Money is not always worth following

A topic we’d like to discuss here on the BetPreviews.com Betting School is in the area of Market Moves. Earlier this week this columnist got a text from a former colleague, though not one from the betting industry, about whether or not it would be a profitable enterprise to start “following the money”, or in layman’s terms, to jump on selections that have been subjected to price cuts since there are clearly clever people out there that fancy the selection in question.

To illustrate one potential downside of this issue, we will recall a story of a punter from an East London shop who used to bet on race meetings back in the day when the SP was the only price that mattered and when hedging back liabilities on course was the done thing. This particular punter was a very big fish, and while he wasn’t particularly shrewd, the bookie in question couldn’t afford to take too many chances, since a bad run could wipe him out. One of the punter’s favourite bets was a morning yankee on horses priced between 5/1 and 25/1, and on a £500 yankee, such a bet could return massive numbers if the punter had a good day.

However since the betting was at SP, if the shop owner saw that his big fish got his first selection in, already he had to go into hedging mode. A 10/1 winner would have £30,000 running on, which would of course have to be laid off – back at a time when that was four or five times the average industrial wage. Of course since this was the old days, the horse couldn’t be hedged until opening show.  So if the selection to be hedged opened at 20/1 and the bookie wanted to bet £25,000 or so, you can imagine what would happen to that price.

Where the story gets amusing is that by the afternoon, our big stakes punter is now in the shop, watching his selections – and when he sees his 20/1 horse tumbling in price, he starts to think that he’s hit on a good one, and goes up to back it again, because “it’s fancied”. He ends up following his own money.

The moral of the story? If you’re going to follow price cuts, make sure you know WHY the price has been cut. Sometimes it’s good informed punters, but other times it’s just mug money running on, or simply a means to generate interest in a dead market for a bookie. Most of all, know this – the odds compiler knows why he/she is cutting the price, and with that information, they clearly feel that there is still margin in it for them at the new price. So unless you’re pretty sure that they’re wrong, for whatever reason, then market moves, while the must be respected, cannot just be blindly followed.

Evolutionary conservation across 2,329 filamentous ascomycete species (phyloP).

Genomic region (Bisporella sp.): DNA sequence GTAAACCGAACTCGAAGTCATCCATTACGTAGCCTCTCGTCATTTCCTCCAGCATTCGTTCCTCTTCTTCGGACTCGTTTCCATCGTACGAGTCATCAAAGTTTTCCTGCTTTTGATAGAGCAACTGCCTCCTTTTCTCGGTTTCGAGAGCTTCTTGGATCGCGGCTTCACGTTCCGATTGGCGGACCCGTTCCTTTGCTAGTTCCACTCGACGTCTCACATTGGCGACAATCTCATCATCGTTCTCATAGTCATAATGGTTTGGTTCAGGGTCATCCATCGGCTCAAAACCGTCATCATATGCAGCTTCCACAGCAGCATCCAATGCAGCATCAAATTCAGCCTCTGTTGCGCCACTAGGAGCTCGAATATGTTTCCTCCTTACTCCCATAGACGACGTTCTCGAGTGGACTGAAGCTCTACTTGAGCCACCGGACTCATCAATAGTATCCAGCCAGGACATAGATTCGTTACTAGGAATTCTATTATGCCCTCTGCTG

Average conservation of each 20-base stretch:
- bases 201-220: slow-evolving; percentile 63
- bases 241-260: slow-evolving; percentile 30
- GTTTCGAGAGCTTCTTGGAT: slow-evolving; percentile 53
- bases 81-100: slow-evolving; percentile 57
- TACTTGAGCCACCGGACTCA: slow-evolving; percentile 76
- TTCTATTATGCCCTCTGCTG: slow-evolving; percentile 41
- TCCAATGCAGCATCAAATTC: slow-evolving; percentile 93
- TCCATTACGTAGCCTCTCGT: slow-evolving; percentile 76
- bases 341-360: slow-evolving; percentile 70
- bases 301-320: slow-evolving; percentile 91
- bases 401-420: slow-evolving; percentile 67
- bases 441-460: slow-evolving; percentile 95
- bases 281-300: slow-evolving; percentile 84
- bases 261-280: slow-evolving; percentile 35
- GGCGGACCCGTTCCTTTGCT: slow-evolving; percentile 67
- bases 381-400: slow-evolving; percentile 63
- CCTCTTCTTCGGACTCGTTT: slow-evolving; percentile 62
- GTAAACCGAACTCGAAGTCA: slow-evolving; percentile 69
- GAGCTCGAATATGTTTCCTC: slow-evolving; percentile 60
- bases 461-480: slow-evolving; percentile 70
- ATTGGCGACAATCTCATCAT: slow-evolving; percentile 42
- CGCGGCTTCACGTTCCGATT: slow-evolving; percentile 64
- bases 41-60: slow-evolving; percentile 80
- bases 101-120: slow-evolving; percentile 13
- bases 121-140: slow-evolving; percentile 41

About Kevin Egan 130 Articles
Kevin Egan is one of Ireland's leading GAA tipsters. He has previously served as GAA odds compiler for a number of major bookmakers.

2 Comments on Money is not always worth following

  1. Hi Kevin,

    Good article. What do you think of following the early money on horse racing markets? Is there mileage in following those horses who are backed when the odds compilers put up their early prices in the morning?

    My logical is that the bookies have over-priced them and that pro punters/connections are backing them. Often you will see the continue the money to come for it even on the opening show.

    Anyway it would be good to get your thoughts on it?

    Rgds,

    Colin

    • Hi Colin,

      The thing about following money in the morning is that you need to know where it’s coming from. Sometimes it can be worth doing, but you have to remember that if I’m sitting in the trading room of a leading firm, I’m able to see whether or not the money has come from informed sources, or if it’s just large running on money from an each way yankee with two 10/1 winners on the cartoon racing.

      People do follow money, that much is certain, and to a degree, the logic is sound. Bookies aren’t cutting prices for no reason and at least you can be sure that you’re not backing a non-trier. However every time I place a bet, I like to know why I’m doing it – and the idea that somebody, somewhere thinks this horse is a good price, doesn’t quite cut it for me.

      Where I might make an exception is if you can find a bookie who hasn’t reacted quick enough. If the morning price of 10/1 has been backed into 6/1, 11/2 and 5/1 in most firms but one chain or independent is still laying the 10/1, then you probably are getting value. It’s rare you’ll manage that though.

      Thanks for coming back to me,

      Kevin

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